Fasset isn’t only known for its gems.  The land is rich in timber, ore, and stone, making it a valuable trading hub.  Their craftsmen know how to make vessels more able to survive the Chute, and only the Jade Islanders can compete with them when it comes to the skills of their shipwrights.  The worked goods of the city only add to the temptation for ships to brave the dangers of the Chute.  One voyage can make a merchant rich, and those who make a habit out of it either retire to unbelievable wealth, or find themselves at the bottom of the Chute.

The City

                The city of Fasset is a marvel.  Those sailing the Path will eventually find it opening out into a series of interconnecting bays.  Each is surrounded by the ever-present cliffs of Fasset, and it is on these cliffs that the city is built.  Walkways and boardwalks have been built into the rock to extend the available area to the city, but the city’s growth has been (by necessity) more vertical than horizontal.  The six hundred vertical feet of cliffs provide more than ample room for the people of the city to live in.  Although there is building into the cliffs, and many homes are built into the stone, a good number of buildings, homes, and establishments are either in part or in whole build on the wooden walkways that surround the city.

                Ramps, stairs, ladders, and ropes all provide access from one level to another.  The high amount of support ropes throughout the city (as well as ever-present support structures for the level overhead) means that characters with the ability to brachiate can do so as if they were in a wooded environment.

                The wealthiest citizens live at the highest levels, with the businesses and population getting poorer the farther down one goes.  The city’s construction does not end at the water level, but continues on down, into the submerged section of Fasset populated by its aquatic residents.  Two levels (known by locals as ‘Shiftside levels’) are within the tidal band of the city, underwater part of the time and dry at others.  It is mostly businesses in this sector.  In a bit of irony, the laborers in these businesses during the low tides are the poorest and worst paid in Fasset.  During high tides, when they are staffed by aquatic residents, they are considered to be elite establishments, and employment there is highly sought after.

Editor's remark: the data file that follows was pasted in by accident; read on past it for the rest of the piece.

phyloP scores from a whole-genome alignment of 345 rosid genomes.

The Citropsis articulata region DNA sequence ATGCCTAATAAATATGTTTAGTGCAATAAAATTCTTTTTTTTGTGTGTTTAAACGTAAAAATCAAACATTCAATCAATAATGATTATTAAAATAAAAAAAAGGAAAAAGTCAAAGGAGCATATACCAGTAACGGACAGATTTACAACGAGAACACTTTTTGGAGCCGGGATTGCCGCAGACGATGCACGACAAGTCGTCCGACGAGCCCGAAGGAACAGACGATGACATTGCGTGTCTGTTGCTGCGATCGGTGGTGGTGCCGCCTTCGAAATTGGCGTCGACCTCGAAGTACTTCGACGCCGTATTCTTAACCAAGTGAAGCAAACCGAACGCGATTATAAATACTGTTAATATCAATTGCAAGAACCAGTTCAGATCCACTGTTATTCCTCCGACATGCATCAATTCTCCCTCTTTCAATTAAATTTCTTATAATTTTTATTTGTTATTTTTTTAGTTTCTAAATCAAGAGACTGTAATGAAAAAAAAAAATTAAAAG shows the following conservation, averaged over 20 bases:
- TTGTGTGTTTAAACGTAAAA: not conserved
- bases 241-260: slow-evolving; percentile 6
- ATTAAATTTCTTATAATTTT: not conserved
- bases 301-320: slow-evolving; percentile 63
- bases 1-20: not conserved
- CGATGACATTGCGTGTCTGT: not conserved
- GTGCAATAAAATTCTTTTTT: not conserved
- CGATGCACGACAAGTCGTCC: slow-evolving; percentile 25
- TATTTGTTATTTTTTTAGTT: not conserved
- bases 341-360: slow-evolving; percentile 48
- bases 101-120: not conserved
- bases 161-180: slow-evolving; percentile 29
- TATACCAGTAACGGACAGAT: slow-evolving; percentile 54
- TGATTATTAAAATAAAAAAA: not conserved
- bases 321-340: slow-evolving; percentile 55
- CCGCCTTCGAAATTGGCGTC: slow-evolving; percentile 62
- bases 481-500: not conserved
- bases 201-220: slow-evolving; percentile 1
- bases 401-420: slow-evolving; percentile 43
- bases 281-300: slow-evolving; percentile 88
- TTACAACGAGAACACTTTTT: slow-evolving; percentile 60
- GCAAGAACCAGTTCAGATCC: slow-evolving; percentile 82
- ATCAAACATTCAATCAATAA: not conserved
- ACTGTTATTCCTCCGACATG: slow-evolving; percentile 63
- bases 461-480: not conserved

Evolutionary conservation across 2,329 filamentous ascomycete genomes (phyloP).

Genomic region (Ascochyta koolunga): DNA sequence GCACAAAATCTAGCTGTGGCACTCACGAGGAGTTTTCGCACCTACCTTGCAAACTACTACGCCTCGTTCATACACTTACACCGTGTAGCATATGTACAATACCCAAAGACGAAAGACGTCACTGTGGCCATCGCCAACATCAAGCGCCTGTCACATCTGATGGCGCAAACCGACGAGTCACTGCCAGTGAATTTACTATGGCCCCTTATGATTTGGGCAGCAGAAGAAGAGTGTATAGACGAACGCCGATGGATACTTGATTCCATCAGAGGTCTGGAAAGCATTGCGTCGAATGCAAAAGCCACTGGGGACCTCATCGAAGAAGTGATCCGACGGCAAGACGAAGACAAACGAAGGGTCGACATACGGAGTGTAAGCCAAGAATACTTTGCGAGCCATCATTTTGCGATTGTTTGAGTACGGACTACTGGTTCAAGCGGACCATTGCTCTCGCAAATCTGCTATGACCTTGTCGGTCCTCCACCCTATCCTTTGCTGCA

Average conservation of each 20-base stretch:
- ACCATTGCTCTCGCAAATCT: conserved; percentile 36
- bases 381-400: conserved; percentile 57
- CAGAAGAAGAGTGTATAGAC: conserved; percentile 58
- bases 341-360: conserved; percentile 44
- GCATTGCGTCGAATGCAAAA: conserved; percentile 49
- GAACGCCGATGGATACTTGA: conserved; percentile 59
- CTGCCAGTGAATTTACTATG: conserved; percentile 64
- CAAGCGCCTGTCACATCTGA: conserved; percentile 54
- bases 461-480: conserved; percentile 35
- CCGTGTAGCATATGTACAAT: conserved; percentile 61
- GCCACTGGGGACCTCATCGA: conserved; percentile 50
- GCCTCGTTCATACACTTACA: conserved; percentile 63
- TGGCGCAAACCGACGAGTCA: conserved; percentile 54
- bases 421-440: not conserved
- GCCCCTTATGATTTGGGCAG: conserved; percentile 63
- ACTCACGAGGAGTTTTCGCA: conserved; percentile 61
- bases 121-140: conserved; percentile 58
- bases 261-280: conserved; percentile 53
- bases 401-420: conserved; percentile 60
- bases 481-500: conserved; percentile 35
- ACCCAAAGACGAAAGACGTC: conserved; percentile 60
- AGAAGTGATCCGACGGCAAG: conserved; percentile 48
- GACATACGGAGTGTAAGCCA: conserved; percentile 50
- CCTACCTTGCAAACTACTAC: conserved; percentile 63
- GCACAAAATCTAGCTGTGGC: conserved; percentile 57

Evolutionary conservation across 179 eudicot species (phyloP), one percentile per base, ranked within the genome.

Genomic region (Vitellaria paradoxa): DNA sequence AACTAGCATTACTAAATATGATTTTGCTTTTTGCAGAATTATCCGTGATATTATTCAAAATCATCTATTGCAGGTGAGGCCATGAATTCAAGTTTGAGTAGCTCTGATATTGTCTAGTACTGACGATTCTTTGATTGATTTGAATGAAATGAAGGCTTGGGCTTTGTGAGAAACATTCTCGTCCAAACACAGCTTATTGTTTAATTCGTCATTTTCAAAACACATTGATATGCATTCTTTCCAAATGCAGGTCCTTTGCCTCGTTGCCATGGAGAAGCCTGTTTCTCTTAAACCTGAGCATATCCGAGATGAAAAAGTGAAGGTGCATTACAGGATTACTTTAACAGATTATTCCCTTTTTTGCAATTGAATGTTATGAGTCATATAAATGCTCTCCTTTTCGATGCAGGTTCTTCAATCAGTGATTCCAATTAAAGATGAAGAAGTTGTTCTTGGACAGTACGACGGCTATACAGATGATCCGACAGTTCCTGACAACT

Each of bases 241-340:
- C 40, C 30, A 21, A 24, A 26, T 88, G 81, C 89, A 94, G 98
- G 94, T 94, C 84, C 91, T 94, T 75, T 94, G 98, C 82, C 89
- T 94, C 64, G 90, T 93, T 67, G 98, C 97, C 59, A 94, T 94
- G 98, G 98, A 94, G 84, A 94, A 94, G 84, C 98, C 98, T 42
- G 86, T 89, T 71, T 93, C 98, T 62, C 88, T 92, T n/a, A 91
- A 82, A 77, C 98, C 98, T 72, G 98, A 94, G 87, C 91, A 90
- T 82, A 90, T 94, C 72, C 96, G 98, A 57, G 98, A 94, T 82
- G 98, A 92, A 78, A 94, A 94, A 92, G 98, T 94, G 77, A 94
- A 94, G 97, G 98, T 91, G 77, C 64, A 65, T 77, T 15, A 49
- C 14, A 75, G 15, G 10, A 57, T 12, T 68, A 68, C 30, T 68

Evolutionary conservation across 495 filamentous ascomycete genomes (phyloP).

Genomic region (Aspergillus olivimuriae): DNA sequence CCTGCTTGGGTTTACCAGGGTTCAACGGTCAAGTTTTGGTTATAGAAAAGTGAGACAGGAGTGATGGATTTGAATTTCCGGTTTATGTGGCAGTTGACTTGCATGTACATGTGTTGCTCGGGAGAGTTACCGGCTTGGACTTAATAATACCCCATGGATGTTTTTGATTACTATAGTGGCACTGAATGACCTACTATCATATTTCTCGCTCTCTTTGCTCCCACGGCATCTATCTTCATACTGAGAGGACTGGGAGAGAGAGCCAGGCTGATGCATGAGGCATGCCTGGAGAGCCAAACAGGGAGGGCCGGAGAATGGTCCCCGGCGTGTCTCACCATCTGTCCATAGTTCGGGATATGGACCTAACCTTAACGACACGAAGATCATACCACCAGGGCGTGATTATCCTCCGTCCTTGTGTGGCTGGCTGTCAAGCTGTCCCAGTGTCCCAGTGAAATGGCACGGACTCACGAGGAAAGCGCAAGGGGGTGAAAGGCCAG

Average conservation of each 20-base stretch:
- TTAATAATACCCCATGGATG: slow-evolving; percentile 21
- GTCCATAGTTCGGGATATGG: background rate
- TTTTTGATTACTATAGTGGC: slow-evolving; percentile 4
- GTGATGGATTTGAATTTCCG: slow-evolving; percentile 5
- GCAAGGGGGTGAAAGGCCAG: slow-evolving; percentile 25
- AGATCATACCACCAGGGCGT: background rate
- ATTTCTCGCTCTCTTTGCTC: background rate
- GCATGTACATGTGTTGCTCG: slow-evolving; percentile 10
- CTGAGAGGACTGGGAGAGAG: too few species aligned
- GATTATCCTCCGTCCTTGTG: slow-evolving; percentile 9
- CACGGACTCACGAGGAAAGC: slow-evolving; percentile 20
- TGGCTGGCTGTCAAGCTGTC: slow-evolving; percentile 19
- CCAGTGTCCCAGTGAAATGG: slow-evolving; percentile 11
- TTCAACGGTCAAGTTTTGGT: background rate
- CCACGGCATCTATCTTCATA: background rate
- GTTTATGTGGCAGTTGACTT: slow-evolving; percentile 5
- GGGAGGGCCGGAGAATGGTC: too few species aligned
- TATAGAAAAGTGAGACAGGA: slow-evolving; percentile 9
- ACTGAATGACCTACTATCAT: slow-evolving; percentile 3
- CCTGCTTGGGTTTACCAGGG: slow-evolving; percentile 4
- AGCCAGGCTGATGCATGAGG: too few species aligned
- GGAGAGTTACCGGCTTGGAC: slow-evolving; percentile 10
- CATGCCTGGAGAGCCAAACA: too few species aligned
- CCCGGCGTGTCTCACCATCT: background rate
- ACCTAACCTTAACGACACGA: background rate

Citizens of the city are identified by signet rings, and even the poorest slave has one, issued by the government.  Each is unique, and there is a colossal registry dedicated to recycling old ones back into use, as well as monitoring the ones that exist.  Forging a ring, or owning a forged ring, is punishable by death.


                The government of Fasset is technically a monarchy.  The city is (in theory) ruled by a council of elected individuals (one thousand in total) who in turn elect the Lord Mayor of the city.  Some centuries ago, the Scaled Emperor was elected to the position, and through cunning manipulation, managed to secure power over the council.  He has absolute power, although he largely leaves the running of the city to the council.

                The current Lord Mayor is the Scaled Emperor, a malenti (which is a subtype of sahuagin) and a vicious tyrant.  Very little is known about him now, since he rarely gives public audience.  He entered the city more than four hundred years ago.  How he has survived is as much a mystery as how he gained entry, since outsiders have always been closely scrutinized, and the sea elf guards would certainly have spotted him.  Since his election he has managed to divert more power to his own position, and build Fasset up from a lucrative side-destination for merchants to the most valuable trading spot in the world.  Although little is known about him, he is certainly a dangerous individual, able to handle himself against personal threats.  He has defeated numerous assassination attempts by himself.